First Night at the Opera: A review of The Magic Flute at GOH

Bethan Langford, Jeni Bern, Sioned Gwen Davies (Three Ladies) and Peter Gijsbertsen (Tamino) in The Magic Flute. Scottish Opera 2019. Credit James Glossop (2).JPG
Bethan Langford, Jeni Bern, Sioned Gwen Davies (Three Ladies) and Peter Gijsbertsen (Tamino) in The Magic Flute. Scottish Opera 2019. Credit James Glossop (2)

Maria McQuillan, Arts & Entertainments Co-Editor.

I’d always wanted to go see an opera, but always found the prospect rather daunting. what if it was too high brow for me? Would I get it? So when I got the opportunity to go see the Scottish Opera production of Mozart’s Magic Flute at the Grand Opera House, I leapt at it. The Magic Flute, is a classic opera, mixing tragedy and comedy in a simple premise (with a few twists and turns that keep the audience guessing). It’s a fabulous opera, and the Scottish Opera more than did it justice in their performance.

The music (of course, performed live by a brilliant orchestra) was fantastic, and the singing and acting by the cast was wonderful. I really enjoyed how melodramatic it all was, and how the performers really played to their audience, in scenes both tragic and comedic. There were many marvellous key moments in the play but two in particular that really struck me. Number one, and my personal favourite, was the scene where the Queen of the Night (played by Julia Sitkovetsky) sings her famous aria. The tune was instantly recognisable to me and it was otherworldly to hear it sung live and so beautifully. The other standout performance was by James Cleverton as Papageno, when he sang “Pa-pa pa Papageno”, a humorous piece where he sings, desperately trying to find his missing love interest Papagena. It was a spectacularly funny performance, and he had the whole audience laughing along with him. Whilst I have highlighted these two performers, the entire cast were superb, and note perfect at every point. Amazingly, for some of them, it was their debut. It was a really wonderful performance and unsurprisingly, they received a standing ovation when they gave their bows.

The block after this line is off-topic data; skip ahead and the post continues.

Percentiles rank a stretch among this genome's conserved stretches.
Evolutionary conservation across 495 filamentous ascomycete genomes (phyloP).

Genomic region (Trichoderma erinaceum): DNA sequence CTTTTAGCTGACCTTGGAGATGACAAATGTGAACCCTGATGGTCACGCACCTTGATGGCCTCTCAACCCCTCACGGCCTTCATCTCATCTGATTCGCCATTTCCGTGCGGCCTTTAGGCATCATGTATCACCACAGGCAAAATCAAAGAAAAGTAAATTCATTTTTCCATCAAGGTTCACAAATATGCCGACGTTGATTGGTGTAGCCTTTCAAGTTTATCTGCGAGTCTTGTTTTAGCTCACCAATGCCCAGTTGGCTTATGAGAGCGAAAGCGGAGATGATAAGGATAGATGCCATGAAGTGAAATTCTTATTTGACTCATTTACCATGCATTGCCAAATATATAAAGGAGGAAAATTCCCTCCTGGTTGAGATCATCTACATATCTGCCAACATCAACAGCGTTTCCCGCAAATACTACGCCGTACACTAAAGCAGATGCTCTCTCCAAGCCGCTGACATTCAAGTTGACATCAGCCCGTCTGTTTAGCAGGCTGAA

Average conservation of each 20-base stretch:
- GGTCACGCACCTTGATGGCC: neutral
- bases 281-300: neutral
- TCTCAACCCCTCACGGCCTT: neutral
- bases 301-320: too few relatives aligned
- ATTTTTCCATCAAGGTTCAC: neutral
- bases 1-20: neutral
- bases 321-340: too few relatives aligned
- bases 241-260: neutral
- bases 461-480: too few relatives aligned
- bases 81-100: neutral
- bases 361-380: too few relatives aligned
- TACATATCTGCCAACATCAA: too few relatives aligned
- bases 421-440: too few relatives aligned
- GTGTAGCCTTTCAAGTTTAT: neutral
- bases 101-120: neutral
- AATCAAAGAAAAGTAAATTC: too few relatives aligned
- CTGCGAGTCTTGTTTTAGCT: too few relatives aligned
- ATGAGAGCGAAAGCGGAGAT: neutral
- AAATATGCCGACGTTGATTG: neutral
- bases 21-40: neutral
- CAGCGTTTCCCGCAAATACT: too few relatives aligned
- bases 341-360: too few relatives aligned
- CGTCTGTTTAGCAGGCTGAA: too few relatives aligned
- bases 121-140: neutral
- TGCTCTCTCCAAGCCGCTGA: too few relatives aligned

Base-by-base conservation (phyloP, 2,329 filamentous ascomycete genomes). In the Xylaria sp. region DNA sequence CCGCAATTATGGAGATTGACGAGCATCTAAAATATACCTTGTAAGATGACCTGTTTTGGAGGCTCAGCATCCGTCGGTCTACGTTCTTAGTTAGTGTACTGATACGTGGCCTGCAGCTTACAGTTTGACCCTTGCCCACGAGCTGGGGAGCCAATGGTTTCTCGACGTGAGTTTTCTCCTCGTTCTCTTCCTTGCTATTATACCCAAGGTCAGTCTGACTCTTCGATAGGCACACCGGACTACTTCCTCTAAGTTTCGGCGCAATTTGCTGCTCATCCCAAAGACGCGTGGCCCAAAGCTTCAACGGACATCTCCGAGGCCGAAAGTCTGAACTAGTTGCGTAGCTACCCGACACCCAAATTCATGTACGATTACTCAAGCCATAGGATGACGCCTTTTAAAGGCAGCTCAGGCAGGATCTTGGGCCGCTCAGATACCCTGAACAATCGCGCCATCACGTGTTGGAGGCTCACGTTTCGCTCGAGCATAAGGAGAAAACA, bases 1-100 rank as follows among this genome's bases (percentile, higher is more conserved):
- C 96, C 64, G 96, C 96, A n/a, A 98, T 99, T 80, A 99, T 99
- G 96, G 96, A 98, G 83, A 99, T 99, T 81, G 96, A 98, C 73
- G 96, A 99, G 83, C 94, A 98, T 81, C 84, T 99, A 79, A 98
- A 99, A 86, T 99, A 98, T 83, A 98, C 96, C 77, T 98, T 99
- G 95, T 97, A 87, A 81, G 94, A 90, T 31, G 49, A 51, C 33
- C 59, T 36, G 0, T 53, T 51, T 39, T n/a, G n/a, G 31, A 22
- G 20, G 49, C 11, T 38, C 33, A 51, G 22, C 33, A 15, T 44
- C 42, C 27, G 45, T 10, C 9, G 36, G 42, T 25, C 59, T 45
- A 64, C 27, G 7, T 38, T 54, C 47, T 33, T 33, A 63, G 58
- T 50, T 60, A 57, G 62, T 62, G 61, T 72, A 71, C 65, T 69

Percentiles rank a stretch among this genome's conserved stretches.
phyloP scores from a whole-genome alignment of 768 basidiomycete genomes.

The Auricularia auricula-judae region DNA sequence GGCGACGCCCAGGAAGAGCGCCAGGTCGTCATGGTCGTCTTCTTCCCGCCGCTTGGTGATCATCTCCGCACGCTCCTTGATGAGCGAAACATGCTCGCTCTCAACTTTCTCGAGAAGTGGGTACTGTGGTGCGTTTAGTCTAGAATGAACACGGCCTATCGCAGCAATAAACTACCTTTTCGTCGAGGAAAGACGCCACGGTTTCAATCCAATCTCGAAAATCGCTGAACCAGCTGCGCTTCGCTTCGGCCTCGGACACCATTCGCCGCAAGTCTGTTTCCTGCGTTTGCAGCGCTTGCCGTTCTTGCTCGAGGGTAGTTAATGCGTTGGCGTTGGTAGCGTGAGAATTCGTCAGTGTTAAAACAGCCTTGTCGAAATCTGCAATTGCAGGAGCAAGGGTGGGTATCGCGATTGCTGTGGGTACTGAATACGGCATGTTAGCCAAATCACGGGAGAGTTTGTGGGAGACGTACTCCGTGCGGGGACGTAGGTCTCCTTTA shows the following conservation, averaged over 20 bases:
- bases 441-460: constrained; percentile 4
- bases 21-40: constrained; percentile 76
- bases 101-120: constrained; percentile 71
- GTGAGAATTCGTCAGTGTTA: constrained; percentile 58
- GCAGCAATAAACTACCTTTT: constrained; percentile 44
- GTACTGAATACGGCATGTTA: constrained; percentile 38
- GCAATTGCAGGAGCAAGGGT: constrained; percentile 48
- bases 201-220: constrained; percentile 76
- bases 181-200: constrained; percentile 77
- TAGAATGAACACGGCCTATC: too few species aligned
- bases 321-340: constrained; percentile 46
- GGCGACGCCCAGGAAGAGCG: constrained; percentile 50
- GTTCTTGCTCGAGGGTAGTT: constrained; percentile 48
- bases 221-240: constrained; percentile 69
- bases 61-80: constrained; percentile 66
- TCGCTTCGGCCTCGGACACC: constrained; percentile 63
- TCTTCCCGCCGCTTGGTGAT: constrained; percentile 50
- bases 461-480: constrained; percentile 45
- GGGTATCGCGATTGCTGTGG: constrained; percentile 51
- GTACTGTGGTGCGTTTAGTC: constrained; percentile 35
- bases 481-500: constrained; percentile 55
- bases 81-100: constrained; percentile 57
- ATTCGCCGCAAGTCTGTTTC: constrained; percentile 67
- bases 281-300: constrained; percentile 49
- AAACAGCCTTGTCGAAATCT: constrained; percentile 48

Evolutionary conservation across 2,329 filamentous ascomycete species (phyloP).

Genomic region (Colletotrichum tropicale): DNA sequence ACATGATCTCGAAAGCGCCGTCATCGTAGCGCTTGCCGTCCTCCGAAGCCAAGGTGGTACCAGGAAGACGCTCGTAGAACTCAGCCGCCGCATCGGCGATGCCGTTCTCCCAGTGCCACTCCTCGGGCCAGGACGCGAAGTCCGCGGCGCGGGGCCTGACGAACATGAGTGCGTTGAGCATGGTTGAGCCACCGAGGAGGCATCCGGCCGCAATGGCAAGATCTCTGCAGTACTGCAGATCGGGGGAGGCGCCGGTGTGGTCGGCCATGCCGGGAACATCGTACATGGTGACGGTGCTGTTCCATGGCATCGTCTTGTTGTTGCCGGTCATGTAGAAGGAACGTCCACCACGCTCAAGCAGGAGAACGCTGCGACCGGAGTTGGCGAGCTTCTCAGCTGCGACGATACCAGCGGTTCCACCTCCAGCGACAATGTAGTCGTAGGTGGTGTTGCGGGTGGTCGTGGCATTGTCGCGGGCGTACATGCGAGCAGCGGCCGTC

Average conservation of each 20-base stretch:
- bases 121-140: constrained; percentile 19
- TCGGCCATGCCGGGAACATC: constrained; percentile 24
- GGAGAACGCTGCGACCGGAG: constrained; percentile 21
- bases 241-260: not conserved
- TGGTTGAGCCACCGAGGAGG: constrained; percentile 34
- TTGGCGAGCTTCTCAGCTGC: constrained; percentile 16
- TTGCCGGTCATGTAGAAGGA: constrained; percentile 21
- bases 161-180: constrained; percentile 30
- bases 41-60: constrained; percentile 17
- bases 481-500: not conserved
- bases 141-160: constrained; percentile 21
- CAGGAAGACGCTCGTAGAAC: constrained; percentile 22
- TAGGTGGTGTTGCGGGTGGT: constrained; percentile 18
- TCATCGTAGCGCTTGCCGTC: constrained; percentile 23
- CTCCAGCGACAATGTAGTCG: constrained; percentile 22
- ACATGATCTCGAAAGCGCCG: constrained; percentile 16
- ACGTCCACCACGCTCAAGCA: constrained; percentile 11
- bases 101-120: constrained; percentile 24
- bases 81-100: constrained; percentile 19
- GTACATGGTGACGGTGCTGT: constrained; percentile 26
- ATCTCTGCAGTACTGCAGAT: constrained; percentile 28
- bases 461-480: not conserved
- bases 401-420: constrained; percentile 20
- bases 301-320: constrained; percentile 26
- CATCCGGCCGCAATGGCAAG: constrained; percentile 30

Julia Sitkovetsky (The Queen of the Night) in The Magic Flute. Scottish Opera 2019. Credit James Glossop.jpg
Julia Sitkovetsky (The Queen of the Night) in The Magic Flute. Scottish Opera 2019. Credit James Glossop

This version, it must be noted, is a follow up to an original reimagining of the opera from 2012. After seeing this performance, it’s not difficult to understand why they revived this version. It’s a clever, visually stunning and enjoyable reimaging of the story. This production added Victorian, Gothic and steampunk elements to the aesthetic of the story, which only added to the story, rather than diminishing the story or its enjoyability. The costumes and staging were really spectacular. I particularly loved the costumes of the Queen of the Night and her three Ladies. Each were dressed as different aspects of the moon and the night sky, and their dark gauzy costumes were covered in tiny lights, so they glowed onstage, particularly in the darker scenes. It was a beautifully effective way to visually represent their characters.

As my first introduction to opera, it was absolutely brilliant. I’ll definitely be going back again.

Peter Gijsbertsen (Tamino) and Gemma Summerfield (Pamina) in The Magic Flute. Scottish Opera 2019. Credit James Glossop (3)

Peter Gijsbertsen (Tamino) and Gemma Summerfield (Pamina) in The Magic Flute. Scottish Opera 2019. Credit James Glossop (3)

Published by The Gown Queen's University Belfast

The Gown has provided respected, quality and independent student journalism from Queen's University, Belfast since its 1955 foundation, by Dr. Richard Herman. Having had an illustrious line of journalists and writers for almost 70 years, that proud history is extremely important to us. The Gown is consistent in its quest to seek and develop the talents of aspiring student writers.

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